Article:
Los Angeles, CA (PRWEB) August 26, 2010
The global scourge of digital pirates, high-jacking intellectual property across national borders, is encouraging nations to authorize capricious searches of laptops, smart-phones and other personal electronic devices at border stations, according to T. Jesse Goff, author of a new legal note published in the latest issue in the Southwestern Journal of International Law.
A bad idea, passed into U.S. law in October 2008, is now unwisely being proposed as a new international standard for border searches as negotiations continue for the Anti-Counterfeiting Trade Agreement (ACTA), says Goff, who holds the degree of Juris Doctor from Southwestern Law School, awarded in May 2010. Goff also served two years as a contributor to the international journal published by the law school annually and worked over three semesters as a contracts and digital rights intern in the legal department of Sony Pictures.
Added Goff: This unfortunate law was one of a lingering series of questionable and overreaching initiatives by the administration of President George W. Bush broadening the authority of law enforcement officials in ways that needlessly threaten civil liberties. We do need new and stronger policies, both on-line and at the U.S. border, to fight widespread high-tech piracy of intellectual property, but this objective can still be effectively achieved by preserving a constitutional standard of reasonable suspicion and without infringing upon the core rights of the individual.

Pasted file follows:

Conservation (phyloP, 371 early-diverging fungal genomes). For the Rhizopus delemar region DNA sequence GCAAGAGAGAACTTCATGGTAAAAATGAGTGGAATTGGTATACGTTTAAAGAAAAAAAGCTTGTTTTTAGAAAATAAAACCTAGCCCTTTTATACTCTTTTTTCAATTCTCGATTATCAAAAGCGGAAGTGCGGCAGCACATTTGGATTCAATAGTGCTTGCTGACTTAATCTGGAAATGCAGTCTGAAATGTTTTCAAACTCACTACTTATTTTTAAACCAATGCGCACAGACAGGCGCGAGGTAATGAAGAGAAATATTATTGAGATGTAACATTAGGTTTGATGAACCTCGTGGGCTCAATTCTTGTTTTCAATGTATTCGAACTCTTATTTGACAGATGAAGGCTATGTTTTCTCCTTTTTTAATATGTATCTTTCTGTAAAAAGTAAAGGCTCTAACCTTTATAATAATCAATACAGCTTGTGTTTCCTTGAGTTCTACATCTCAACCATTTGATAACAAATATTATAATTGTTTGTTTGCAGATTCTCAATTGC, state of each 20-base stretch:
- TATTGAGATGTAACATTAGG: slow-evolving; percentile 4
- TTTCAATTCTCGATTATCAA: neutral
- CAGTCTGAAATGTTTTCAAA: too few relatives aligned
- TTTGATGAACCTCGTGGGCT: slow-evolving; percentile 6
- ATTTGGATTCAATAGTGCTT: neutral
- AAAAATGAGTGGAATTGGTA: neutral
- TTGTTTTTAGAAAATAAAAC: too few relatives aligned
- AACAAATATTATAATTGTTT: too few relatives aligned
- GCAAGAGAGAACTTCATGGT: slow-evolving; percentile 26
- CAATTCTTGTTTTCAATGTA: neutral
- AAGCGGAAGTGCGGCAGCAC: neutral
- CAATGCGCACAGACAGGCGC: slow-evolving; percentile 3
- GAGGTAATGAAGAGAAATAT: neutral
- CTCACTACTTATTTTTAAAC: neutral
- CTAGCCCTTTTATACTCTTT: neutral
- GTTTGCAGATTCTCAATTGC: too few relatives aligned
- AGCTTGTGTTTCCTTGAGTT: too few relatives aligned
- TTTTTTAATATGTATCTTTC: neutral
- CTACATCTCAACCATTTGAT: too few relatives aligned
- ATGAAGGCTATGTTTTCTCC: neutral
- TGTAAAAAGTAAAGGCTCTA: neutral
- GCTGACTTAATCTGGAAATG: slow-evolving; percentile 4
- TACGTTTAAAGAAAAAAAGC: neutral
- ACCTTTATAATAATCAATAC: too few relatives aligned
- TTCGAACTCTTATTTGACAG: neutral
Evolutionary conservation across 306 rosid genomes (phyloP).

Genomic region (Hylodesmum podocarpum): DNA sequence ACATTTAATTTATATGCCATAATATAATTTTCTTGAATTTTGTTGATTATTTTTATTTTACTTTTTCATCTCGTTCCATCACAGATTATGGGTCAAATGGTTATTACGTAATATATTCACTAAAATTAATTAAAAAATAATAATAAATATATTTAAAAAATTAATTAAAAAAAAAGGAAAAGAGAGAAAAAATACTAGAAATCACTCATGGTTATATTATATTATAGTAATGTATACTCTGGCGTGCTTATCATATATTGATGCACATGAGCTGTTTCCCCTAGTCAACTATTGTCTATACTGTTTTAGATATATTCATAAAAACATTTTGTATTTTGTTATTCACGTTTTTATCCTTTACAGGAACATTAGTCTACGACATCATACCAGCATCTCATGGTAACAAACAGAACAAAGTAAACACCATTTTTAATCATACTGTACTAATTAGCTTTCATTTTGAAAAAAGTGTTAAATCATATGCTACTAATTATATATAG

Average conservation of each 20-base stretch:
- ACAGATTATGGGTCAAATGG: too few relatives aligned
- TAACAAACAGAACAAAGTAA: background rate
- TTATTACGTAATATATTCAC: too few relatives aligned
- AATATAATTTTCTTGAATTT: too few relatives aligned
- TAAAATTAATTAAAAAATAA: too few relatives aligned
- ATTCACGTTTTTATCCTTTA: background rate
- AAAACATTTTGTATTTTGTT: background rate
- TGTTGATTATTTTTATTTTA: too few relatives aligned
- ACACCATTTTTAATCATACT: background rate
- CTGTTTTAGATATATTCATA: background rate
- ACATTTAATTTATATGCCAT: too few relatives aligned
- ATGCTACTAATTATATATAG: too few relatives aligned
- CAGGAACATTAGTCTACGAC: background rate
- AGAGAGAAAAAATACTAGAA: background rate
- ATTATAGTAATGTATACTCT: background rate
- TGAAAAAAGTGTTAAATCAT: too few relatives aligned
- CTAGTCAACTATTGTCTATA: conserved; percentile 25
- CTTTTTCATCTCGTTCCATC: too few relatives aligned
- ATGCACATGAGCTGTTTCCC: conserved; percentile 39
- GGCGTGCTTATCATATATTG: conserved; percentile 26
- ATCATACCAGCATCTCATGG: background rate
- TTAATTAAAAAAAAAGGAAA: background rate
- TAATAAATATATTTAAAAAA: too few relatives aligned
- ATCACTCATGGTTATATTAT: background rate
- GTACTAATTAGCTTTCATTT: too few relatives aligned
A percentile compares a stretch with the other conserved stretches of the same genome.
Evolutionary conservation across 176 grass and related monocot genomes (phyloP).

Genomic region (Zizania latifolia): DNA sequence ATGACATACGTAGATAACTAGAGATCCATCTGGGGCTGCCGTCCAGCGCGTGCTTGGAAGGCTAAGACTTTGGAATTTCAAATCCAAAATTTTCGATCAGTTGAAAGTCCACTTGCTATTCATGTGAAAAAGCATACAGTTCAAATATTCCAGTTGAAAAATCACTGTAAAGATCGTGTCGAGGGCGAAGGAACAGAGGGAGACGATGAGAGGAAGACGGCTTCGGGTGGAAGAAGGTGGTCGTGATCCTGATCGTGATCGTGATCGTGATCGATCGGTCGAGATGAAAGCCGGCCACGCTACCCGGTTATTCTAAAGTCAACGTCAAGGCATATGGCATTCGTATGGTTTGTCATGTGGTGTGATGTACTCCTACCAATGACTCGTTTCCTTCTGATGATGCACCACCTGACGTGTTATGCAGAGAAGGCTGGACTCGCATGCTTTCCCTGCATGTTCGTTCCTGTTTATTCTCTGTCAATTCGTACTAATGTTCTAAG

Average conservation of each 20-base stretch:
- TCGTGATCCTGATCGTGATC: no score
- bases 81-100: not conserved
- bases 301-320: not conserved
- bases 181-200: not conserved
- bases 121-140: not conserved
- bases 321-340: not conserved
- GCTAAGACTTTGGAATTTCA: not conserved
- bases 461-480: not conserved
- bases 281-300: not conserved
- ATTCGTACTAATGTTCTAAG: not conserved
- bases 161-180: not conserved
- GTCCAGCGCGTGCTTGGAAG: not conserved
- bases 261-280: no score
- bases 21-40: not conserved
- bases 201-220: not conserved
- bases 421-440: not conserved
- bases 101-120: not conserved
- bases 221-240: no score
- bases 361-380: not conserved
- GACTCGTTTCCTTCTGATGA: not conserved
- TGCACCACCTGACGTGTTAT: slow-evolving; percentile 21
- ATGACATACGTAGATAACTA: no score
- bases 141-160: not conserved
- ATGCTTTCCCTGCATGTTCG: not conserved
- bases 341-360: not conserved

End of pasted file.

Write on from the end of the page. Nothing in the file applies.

Goffs note is published in Volume 16, Number 1 edition of the Southwestern Journal of International Law under the title: Regulation of Digital Copyrights and Trademarks at the U.S. Border: How the Proposed Anti-Counterfeiting Trade Agreement and the Enacted U.S. PRO-IP Act Will Destabilize the Current System.
The Pro-IP Act and ACTA go too far in their effort to strengthen the border regulation of digital trademark and copyright infringement, wrote Goff in his published note, which argues against a decision in April 2008 by the United States Court of Appeals for the Ninth Circuit, ruling in United States v. Arnold, 523 F.3d 941 (9th Cir. 2008) (Case Number: 06-50581) that that there was no reasonable suspicion requirement when electronic devices were searched at U.S. borders.
Goff echoed in his published note the concern of a lower district court, overruled by the Ninth Circuit in the Arnold case, that todays laptops and similar electronic devices contain diaries, personal letters, medical information, financial records and confidential client information, even trade secrets exactly the kind of papers and effects the Fourth Amendment protects from unreasonable searches and seizures.
Says Goff, in calling for the overturning of the Ninth Circuit decision: By allowing customs officials to make all the front-line decisions at the border, they are effectively given the authority to act outside the law. By vesting so much power in one group, namely border authorities worldwide, the potential for privacy and civil liberty violations will be immense because there will be no other agency or governmental body there to rein them in.
About T. Jesse Goff
T. Jesse Goff was awarded the degree of Juris Doctor, Southwestern Law School, in Los Angeles, in May 2010 and holds a B.A. in History and American Studies from Occidental College. He served as a Notes and Comments Editor of the Southwestern Journal of International Law, 2009-2010 and worked as a contracts and digital rights intern in the legal department of Sony Pictures in 2009 and 2010, supporting the studios contractual preparations for direct video streaming of its film assets over the Internet.
For more information, and to download a full copy of the article Regulation of Digital Copyrights and Trademarks at the U.S. Border: How the Proposed Anti-Counterfeiting Trade Agreement and the Enacted U.S. PRO-IP Act Will Destabilize the Current System. by T. Jesse Goff, visit Lexis-Nexis.